Transgender swimmer Leah Thomas loses the challenge that prevented her from participating in women’s swimming races

Transgender swimmer Leah Thomas has lost her challenge to Switzerland’s Court of Arbitration for Sport – the world’s highest court for sporting integrity – to overturn World Aquatics Federation rules barring transgender women from competing in women’s divisions. The judge ruled that Thomas did not have standing to bring the case.

World Aquatics, which sets the rules that define elite competitions, including the Olympic Games, introduced a new gender policy in June 2022, allowing transgender women to compete in women’s events only if they transitioned before the age of 12 or before one of the early stages of puberty. . The ruling excludes transgender women who have reached puberty, like Thomas, from participating in women’s races.

Thomas began her transition using hormone replacement therapy in May 2019. She attended the University of Pennsylvania and swam on the men’s team from the 2017-18 to 2019-20 seasons. By 2021, Thomas had met the NCAA hormone therapy requirement to swim on the Penn women’s team and did so for the 2020-21 and 2021-22 seasons.

Thomas became the first transgender athlete to win an NCAA Division I title when she won the women’s 500-yard freestyle in March 2022. She said she has ambitions to compete in the Olympics.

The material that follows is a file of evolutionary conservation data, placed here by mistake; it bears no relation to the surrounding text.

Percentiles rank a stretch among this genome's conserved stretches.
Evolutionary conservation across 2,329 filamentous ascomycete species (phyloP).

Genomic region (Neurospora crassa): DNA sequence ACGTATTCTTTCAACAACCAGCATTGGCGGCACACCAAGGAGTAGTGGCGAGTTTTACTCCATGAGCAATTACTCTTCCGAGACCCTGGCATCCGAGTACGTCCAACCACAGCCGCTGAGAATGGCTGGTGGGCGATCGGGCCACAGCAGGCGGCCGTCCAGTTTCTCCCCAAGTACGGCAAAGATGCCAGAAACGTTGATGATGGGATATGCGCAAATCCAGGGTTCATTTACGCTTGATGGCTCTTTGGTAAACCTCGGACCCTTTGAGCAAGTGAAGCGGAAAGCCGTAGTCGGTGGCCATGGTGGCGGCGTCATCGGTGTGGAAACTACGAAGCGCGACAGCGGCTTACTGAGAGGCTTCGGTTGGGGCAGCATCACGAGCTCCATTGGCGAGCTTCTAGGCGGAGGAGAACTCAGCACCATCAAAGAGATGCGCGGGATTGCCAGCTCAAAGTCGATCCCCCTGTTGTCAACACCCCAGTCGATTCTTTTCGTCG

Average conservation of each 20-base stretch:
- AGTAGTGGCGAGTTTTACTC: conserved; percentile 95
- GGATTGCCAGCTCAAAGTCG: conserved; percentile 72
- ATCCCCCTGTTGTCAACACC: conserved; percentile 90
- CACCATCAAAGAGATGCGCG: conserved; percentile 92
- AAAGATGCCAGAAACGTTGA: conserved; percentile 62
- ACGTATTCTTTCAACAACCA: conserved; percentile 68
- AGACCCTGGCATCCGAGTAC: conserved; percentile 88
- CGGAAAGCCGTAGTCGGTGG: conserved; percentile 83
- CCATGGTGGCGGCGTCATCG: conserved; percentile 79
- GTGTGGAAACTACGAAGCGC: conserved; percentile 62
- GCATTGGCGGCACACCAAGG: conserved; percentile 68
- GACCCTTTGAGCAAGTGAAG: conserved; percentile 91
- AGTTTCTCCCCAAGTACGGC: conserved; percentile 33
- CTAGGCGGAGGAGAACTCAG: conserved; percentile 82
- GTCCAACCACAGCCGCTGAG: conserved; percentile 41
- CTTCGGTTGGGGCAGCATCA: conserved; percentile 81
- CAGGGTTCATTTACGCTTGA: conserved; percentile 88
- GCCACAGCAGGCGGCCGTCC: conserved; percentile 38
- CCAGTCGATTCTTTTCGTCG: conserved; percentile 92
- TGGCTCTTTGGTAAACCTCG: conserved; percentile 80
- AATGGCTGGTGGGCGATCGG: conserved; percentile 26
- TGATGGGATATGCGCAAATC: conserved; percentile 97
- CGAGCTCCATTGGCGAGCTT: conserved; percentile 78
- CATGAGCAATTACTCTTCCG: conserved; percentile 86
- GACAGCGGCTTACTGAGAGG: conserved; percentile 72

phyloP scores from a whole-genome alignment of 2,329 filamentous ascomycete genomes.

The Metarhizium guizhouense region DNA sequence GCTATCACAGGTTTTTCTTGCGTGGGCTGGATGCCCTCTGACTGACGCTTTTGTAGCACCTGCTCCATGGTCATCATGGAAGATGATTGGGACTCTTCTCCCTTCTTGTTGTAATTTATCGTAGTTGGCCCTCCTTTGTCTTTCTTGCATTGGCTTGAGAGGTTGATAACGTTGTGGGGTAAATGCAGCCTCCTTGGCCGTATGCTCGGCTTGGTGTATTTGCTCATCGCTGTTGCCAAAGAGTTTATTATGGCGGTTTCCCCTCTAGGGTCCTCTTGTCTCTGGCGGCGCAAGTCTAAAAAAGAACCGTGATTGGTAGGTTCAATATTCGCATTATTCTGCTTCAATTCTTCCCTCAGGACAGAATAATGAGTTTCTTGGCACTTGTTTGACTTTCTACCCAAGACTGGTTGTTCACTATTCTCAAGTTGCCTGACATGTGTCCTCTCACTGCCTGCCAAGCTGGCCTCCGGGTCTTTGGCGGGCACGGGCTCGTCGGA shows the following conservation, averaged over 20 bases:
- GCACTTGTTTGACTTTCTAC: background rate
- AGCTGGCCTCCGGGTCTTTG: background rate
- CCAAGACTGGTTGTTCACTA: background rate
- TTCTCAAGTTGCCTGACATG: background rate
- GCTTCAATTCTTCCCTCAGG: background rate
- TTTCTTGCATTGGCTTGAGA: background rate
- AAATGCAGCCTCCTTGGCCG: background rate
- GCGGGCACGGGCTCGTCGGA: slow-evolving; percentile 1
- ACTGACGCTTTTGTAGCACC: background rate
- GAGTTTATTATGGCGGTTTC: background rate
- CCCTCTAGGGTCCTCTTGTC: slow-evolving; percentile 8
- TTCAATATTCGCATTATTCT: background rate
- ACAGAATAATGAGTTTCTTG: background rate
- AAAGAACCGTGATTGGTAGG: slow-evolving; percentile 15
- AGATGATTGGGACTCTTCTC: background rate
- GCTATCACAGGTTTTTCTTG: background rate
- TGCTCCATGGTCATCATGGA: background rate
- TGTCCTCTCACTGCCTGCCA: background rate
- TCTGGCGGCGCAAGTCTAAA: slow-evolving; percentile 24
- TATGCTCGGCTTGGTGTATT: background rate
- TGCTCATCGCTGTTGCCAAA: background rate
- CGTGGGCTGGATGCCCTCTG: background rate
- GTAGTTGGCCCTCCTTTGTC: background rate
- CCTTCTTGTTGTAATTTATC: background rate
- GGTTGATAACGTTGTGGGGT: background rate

World Aquatics has introduced an “open” category for athletes who were not assigned female at birth. But he said the department did not get any input At the first event of the 2023 FINA World Cup in Berlin in October.

In challenging Thomas v CAS, it sought an order from the court declaring that “the impugned provisions are unlawful, void and of no force or effect”, The Court of Arbitration for Sport said in a statement On January 26, she restated her position.

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Thomas’ representative, Tyr LLC in Toronto, did not immediately respond to a request for comment. Thomas described the CAS decision as “extremely disappointing” in a statement issued by her legal team, according to the British newspaper “Daily Mail”. Sports ally.

“Blanket bans that prevent trans women from competing are discriminatory and deprive us of valuable sporting opportunities that are fundamental to our identities,” she said. “The CAS decision should be seen as a call to action for all trans athletes to continue fighting for our dignity and human rights.”

Swimming is one of many sports implementing policies for transgender athletes amid widespread debate over inclusion and competitive fairness. Last year, the governing bodies of track and field as well as cycling ruled that transgender women could not compete in women’s events. The International Cycling Union made its decision last July, after American Austin Killes became the first openly transgender woman to win a cycling event.

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(Photo: Mike Comer/NCAA Images via Getty Images)

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